Thursday, June 21, 2007

Storms on "Signs of the Spirit"

Sam Storms begins a series of posts explaining why he wrote the book, Signs of the Spirit: An Interpretation of Jonathan Edwards's "Religious Affections":

Because of the profound and truly life-changing influence that Edwards has exerted on me, I am quick to recommend his works to others, indeed, to everyone. This brings me to my defense of this interpretation of his treatise on the Affections. If it were the case that people heeded my advice, I would hardly have undertaken this project. Nothing grieves me more than to hear that yet another has started reading Edwards only to give up, frustrated by his style or overwhelmed by the complexity of his argumentation.

I can't begin to count the number of times I've been asked for recommended reading, have suggested Edwards, specifically the Religious Affections, only to be greeted with a contorted face or an embarrassed evasion that goes something like this: "Well, I tried reading Edwards. I really wanted to read the Affections, but after about 15 or 20 pages into it, I just quit. For whatever reason, I couldn't follow him. His style was aggravating and, well, to be honest, I just couldn't understand what he was saying."

Such confessions have come not simply from average lay folk, but from well-educated seminary graduates as well. Edwards' penchant for torturously complex sentence structure, together with the abundance of theological "bunny trails" that, at least initially, don't seem to contribute to the point he is making, have tested and all too often triumphed over the determination of even the most avid and intellectual of Christians.

For years I have taken the high ground when it comes to the reading of Edwards, refusing to yield to the insistent demand that someone "tweak his prose" or paraphrase his theological concepts. I have faithfully exhorted countless men and women, again and again, to renew their commitment to working through some of Edwards' more daunting treatises. "Your patience and perseverance will reap a bountiful harvest," I said, again and again, until blue in the face. Alas, to little (or no) avail, I've come to discover. Sure, there are a few, here and there, who've made their way through the Affections and were (justifiably) proud of it. But even in the majority of these cases, they aren't sure they understood, far less appreciated and embraced, what they had read.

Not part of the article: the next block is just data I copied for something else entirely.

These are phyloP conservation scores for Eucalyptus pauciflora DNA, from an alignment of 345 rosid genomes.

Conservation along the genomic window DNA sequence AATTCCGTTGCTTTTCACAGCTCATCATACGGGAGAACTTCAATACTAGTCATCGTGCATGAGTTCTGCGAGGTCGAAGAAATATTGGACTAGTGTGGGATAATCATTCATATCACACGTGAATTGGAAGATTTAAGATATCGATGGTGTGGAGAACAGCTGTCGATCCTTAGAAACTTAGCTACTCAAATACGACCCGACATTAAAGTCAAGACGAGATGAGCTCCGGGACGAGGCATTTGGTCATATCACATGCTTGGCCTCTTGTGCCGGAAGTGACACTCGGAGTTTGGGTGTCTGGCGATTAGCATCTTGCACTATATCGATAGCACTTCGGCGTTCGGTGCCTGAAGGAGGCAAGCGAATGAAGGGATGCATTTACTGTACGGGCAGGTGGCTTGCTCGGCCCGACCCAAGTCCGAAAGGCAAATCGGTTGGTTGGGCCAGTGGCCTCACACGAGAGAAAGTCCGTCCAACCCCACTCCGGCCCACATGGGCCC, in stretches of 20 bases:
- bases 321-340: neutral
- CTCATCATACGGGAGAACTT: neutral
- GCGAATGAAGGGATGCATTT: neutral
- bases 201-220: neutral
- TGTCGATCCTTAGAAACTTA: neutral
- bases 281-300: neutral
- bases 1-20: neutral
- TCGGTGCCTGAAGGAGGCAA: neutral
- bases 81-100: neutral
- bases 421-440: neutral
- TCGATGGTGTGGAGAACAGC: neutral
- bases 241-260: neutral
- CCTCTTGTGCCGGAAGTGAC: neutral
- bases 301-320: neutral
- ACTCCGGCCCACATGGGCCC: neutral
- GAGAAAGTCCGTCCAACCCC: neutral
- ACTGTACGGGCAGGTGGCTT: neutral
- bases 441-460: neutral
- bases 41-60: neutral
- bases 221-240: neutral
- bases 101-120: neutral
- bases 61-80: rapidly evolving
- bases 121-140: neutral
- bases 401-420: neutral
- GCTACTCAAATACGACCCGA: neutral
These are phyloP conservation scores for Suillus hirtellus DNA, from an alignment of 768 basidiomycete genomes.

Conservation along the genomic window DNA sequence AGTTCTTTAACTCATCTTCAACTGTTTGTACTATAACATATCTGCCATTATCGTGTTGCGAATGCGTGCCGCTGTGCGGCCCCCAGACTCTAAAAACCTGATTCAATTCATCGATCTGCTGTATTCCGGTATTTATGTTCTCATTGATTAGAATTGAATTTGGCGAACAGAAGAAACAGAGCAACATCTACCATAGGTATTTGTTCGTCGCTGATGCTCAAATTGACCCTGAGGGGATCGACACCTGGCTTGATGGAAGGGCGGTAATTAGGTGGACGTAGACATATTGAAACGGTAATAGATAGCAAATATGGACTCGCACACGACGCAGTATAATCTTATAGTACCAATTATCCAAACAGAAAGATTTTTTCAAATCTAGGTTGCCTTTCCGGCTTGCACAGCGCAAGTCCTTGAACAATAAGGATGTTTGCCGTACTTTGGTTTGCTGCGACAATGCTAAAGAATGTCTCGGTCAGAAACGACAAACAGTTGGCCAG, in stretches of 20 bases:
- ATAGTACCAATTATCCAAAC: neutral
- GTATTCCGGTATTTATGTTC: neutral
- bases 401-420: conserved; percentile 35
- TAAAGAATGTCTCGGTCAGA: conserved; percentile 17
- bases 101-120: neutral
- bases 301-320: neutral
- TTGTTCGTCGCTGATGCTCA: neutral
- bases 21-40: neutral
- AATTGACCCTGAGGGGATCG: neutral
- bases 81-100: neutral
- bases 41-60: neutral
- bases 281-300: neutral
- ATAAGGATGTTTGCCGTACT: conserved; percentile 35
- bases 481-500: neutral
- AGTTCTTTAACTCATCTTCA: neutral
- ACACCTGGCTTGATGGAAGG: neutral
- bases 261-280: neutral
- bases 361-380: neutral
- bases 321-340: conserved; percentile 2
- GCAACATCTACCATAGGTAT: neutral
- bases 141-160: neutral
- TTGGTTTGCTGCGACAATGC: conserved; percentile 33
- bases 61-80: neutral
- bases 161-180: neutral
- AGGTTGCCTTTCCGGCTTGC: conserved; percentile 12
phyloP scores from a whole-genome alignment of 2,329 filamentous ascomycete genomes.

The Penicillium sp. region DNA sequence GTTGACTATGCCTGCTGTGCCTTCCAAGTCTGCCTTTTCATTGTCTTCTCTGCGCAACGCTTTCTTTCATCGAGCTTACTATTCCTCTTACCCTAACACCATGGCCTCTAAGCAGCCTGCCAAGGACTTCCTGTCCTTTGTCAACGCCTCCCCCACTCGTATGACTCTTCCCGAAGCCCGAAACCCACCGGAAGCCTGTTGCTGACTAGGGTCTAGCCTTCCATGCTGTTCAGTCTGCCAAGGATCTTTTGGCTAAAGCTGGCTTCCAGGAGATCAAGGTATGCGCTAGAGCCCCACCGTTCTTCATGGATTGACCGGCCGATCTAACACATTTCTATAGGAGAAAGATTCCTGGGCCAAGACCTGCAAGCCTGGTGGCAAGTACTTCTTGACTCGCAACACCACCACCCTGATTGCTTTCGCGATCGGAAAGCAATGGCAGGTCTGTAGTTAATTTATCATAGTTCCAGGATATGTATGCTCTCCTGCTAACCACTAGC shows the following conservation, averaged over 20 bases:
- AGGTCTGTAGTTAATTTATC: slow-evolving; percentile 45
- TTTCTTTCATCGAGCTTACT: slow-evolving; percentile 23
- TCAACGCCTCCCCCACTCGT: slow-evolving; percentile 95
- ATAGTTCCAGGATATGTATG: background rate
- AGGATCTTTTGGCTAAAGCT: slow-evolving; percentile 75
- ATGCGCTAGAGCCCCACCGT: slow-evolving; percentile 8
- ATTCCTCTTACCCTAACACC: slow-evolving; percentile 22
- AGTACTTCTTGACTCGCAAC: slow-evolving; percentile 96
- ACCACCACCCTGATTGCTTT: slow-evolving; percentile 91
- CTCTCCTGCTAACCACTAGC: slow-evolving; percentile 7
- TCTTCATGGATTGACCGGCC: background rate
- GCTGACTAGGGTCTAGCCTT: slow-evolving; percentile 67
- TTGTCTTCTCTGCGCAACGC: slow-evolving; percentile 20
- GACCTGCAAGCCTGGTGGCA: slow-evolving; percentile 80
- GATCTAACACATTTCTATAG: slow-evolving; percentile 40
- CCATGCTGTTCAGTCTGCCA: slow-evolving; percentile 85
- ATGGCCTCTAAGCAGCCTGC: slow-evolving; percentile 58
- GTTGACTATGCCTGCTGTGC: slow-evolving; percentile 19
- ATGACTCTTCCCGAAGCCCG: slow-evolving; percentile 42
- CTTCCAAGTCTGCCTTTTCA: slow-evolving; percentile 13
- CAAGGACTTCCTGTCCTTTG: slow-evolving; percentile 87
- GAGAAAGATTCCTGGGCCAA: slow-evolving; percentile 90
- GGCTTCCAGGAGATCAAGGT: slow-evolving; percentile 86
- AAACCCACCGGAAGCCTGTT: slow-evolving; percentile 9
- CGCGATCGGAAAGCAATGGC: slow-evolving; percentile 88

I've worked my way through the Affections at least ten times, perhaps more, and I still struggle in places to make sense of him. I'm more than happy to attribute this failure to my shortcomings rather than his (indeed, I still hesitate, at times, to acknowledge that he had any shortcomings!). But I can no longer escape the conclusion that, no matter how passionately I exhort and encourage and rebuke and challenge people to read Edwards, no matter how exuberantly I promise them great treasure at the end of their labors, the vast majority of folk simply won't do it. Or they do it, for at most a few pages, and then set aside the book, forever convinced that Edwards is beyond their grasp. I wish it were otherwise. I pray that it were otherwise. But it isn't and, I fear, never will be.

The theology of Jonathan Edwards and his insight into the nature of religious experience are simply too important, too relevant, and too enriching to sacrifice on the altar of some lofty ideal that it is beneath his (and our) dignity to make his work accessible to a more general audience. I suppose I could go to my grave, proudly congratulating myself for not having yielded to the temptation to do what this book proposes. But I'd go there with the disturbing realization that other people are likewise going there without having reaped the eternal benefits of what Edwards had to say.

Let's be clear about something. I'm not advocating the "dumbing down" of Jonathan Edwards (or any aspect of the Christian faith). Yes, I would much prefer the "smarting up" of the Christian public, equipping them for the task of wrestling with this magnificent theological mind (and others as well). And I will continue to challenge believers of every age and educational background to think and dig deeply into the rich treasures of Christ, his Word, and the resources made available to his Church throughout the last two millennia. My prayer is that Signs of the Spirit will be a helpful tool in the pursuit of that goal.

Nevertheless, I suspect that on reading this many will come to me, protesting: "Sam, you're wrong! I read the Affections. I loved it. Yes, it was really hard, but my perseverance paid off." Praise God for every one of you. But for every one of you there are one-hundred others who tell a different story, whose encounter with Edwards was frustrating and embarrassing. It is for the latter that I wrote this book, not the former.